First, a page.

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This might sound like the silliest question ever, but can someone shed some light on what is actually happening in the following situation:

There is an asteroid in outer space what is rotating with high speed. There is an astronaut standing on its surface.

  1. Does the astronaut feel lighter compared to if the asteroid wasn't rotating?

  2. Can he jump higher compared to if the asteroid wasn't rotating?

  3. What happens if the astronaut makes a big jump vertically? Is he going to land on the exact same place, or the asteroid could "rotate under" the jumping astronaut?

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You're asking very different questions here. One is a repeat: physics.stackexchange.com/questions/1372/… Could you simplify the question to ask just one thing, please? –  Mark Eichenlaub Jun 11 '11 at 0:43
    
First, ask yourself: in reality, how to land an astronaut on the surface of a rapidly rotating asteroid(say with diameter of 100 m)? –  Martin Gales Jun 11 '11 at 8:45
    
He was born there :-) –  zsero Jun 11 '11 at 14:18

2 Answers 2

up vote 4 down vote accepted
  1. Yes he feels lighter unless he's on the North or South pole, and on most of the asteroid it would feel like partly sideways gravity. Since we can assume the asteroid is rigid, it is distinguished in such a way from my recent [hydrostatic self-gravitation problems][1] question.
  2. Yes he can jump higher... unless he's standing on a pole.
  3. This part is more complicated, I'll address more detail below

On Equator

If the astronaut jumps from the equator he leaves the ground from a point that has an apparent gravity (gravity combined with rotational acceleration) normal to the surface. For small jumps on a large asteroid, yes, he will make it back to the same spot. But what's the cutoff? I believe it would be the point at where orbital dynamics started to matter.

$$g = \frac{a}{r^2} + b \frac{V_x^2}{r}$$

I believe this would be the relevant equation, since $V_x$, the horizontal velocity in the CM frame, would be the invariant quantity. Say he jumps a distance $d$ upwards, then to the extent that $d (2 a / r^3 + b V_x^2/r^2) \ll a/r^2+b V_x^2/r $, he would land about in the same place. If this is not true he would land in a different place. I'm not entirely sure about this, but it's my best shot.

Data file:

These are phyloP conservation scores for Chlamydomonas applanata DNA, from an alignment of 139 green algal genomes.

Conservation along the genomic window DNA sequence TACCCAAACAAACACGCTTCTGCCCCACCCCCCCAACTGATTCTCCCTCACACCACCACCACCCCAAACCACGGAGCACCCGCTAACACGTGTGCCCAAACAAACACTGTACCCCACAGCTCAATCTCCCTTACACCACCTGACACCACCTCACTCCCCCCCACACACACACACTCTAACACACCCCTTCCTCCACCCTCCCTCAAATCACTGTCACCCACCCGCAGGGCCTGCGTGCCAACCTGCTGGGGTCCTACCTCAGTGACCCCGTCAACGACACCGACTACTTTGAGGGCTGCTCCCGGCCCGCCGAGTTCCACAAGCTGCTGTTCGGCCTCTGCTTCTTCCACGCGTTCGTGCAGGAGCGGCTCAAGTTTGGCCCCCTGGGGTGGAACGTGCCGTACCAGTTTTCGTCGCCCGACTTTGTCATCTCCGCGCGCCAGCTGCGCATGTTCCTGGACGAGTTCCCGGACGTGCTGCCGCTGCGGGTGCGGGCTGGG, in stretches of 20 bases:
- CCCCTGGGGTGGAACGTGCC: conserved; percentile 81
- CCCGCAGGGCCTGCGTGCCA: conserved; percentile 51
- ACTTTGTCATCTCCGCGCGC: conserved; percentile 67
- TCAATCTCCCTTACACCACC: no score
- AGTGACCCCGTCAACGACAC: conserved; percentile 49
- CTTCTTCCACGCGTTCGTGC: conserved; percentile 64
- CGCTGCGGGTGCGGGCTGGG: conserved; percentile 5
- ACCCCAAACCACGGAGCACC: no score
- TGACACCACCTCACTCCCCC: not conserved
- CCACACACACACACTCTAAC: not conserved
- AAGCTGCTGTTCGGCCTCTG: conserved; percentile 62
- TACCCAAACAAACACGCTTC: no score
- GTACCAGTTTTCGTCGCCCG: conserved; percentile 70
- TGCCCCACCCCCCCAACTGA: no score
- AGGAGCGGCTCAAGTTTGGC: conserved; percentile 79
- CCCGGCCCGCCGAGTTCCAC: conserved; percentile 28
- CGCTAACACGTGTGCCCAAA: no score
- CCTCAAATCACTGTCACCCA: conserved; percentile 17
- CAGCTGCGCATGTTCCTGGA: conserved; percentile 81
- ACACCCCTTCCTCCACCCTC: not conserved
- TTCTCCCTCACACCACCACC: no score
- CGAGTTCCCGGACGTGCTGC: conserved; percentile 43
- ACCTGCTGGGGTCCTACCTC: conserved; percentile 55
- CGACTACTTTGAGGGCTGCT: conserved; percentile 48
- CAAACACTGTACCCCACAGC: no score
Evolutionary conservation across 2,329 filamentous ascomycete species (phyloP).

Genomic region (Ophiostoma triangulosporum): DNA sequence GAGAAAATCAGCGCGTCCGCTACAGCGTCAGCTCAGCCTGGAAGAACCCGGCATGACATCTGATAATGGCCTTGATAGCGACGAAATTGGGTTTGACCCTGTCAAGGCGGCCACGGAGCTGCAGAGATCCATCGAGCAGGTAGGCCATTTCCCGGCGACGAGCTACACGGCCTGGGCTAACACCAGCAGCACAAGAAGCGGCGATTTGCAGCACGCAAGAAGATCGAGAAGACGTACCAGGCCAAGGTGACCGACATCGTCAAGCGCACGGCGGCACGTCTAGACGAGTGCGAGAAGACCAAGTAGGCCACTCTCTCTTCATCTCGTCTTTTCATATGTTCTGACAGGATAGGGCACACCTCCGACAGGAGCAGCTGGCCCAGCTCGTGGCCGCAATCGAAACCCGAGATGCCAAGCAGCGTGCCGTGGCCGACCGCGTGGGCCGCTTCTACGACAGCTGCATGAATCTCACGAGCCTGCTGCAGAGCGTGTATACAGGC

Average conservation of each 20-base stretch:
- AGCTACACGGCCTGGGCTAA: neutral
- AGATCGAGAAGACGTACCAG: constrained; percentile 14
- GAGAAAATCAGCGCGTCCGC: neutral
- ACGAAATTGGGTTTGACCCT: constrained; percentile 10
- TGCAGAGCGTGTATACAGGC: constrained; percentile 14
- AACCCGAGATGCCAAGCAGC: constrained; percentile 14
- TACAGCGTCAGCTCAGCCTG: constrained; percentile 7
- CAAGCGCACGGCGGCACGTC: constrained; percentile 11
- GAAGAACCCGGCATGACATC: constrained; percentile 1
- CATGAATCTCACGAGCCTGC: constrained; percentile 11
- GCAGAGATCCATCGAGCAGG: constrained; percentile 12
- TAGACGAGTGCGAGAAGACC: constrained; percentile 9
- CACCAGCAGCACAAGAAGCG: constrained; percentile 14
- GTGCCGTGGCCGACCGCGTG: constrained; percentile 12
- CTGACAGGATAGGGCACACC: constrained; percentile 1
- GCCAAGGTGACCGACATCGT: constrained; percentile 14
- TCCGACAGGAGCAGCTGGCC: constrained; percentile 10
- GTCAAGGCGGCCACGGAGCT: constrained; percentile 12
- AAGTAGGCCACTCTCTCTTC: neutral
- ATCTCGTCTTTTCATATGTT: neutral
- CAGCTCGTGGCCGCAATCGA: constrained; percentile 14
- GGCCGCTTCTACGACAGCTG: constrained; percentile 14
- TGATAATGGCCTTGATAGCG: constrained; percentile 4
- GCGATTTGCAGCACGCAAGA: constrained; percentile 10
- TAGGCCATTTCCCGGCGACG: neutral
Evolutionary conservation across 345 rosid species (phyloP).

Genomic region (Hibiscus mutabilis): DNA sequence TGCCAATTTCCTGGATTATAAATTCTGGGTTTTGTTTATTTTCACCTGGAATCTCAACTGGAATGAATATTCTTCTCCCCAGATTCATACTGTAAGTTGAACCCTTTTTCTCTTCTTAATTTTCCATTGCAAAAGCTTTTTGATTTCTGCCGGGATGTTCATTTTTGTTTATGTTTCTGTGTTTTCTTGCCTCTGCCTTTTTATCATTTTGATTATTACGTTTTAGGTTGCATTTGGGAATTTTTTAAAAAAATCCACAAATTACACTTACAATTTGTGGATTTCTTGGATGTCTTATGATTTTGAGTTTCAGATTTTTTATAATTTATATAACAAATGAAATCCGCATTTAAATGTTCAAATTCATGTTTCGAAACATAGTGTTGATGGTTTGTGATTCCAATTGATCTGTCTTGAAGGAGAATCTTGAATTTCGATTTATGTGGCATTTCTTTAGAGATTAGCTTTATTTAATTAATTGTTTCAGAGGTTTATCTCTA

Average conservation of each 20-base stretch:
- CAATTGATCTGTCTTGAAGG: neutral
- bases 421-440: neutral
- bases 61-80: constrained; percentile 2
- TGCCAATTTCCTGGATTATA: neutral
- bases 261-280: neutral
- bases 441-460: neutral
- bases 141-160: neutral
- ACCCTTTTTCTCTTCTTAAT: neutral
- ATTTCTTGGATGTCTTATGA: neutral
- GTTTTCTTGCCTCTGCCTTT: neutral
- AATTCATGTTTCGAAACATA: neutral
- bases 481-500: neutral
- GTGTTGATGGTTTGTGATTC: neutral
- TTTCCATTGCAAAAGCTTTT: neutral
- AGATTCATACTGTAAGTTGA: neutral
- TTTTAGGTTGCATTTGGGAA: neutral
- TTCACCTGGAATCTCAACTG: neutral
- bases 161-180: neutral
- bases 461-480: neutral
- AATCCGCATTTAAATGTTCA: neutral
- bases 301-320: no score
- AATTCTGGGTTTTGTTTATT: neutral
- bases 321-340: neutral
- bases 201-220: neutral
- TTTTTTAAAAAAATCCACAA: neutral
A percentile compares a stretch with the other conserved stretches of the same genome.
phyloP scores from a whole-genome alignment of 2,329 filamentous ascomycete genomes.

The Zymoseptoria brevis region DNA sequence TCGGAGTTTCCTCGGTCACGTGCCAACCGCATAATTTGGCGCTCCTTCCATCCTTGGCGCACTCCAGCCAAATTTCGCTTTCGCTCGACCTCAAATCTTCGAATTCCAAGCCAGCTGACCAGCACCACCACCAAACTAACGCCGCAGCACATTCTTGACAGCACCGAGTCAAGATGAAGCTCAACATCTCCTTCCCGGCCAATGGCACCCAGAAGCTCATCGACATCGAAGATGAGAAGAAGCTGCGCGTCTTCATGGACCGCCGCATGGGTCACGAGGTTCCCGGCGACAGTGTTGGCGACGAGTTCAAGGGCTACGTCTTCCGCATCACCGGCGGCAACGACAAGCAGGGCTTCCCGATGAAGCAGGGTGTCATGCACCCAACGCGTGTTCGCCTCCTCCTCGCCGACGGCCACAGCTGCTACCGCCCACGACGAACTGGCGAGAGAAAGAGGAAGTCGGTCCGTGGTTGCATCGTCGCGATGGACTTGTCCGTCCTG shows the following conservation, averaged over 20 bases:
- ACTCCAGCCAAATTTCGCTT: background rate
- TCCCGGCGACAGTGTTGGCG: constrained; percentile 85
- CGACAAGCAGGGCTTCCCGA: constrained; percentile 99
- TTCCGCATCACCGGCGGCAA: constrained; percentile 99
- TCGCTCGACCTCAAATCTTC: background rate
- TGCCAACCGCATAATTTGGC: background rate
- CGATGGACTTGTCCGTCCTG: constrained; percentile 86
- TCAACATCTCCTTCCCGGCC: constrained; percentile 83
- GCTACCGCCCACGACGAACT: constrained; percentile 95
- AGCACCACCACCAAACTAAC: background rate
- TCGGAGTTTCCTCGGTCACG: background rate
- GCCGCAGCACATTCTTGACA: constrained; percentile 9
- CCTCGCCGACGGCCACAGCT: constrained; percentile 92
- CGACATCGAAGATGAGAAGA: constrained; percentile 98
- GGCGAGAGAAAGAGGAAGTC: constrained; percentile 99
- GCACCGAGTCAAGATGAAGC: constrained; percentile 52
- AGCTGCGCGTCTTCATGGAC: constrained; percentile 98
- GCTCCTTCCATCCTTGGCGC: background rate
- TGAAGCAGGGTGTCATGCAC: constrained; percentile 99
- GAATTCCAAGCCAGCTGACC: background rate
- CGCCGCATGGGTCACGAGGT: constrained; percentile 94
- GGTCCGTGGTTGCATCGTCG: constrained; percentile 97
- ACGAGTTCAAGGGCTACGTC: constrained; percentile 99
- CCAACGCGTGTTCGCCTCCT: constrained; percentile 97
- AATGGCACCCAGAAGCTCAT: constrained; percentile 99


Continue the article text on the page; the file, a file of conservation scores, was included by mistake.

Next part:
Poles

Again, if he's on the poles the rotation doesn't matter, and he can jump to infinity and make it back to the exact same spot as an academic exercise. In reality, the jump speed would have to be very carefully produced to go far and make it back without reaching escape velocity.

Elsewhere

Again, the apparent gravity is non-normal. So the astronaut already feels like he's on a slope, and obviously he would have to jump in the direction that felt like "up" for this to make sense at all. But if he did that, similar rules to the Equator would apply.

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"So the astronaut already feels like he's on a slope" You are assuming the asteroid is a sphere. In reality it would probably be an ellipsoid, so that the apparent gravity would again be normal. Unless it were very small and rigid, but then it would probably resemble a potato. –  starblue Jun 11 '11 at 7:19
    
@starblue There exists exactly one shape that would make the gravity normal in all places given a rotation rate. That would be the solution of the hydrostatic self-gravitation problem. I don't think there is a good case for that here. Even dwarf planets behave as rigid bodies and thus have non-normal gravity. Asteroids themselves can be extremely odd shapes, but the common "potato" is not the shape that balances the forces to make gravity normal everywhere. The shape that does is more like a pancake, or bulging at the equator. –  Alan Rominger Jun 11 '11 at 14:36

Because of the centrifugal force countering gravity of the rotating asteroid, the astronaut would weigh less than on a non-rotating body. Also, the astronaut would be able to jump higher since his muscular strength would be unaffected. Finally, if the astronaut jumped vertically, he would not land on the same spot due to Coriolis force effects.

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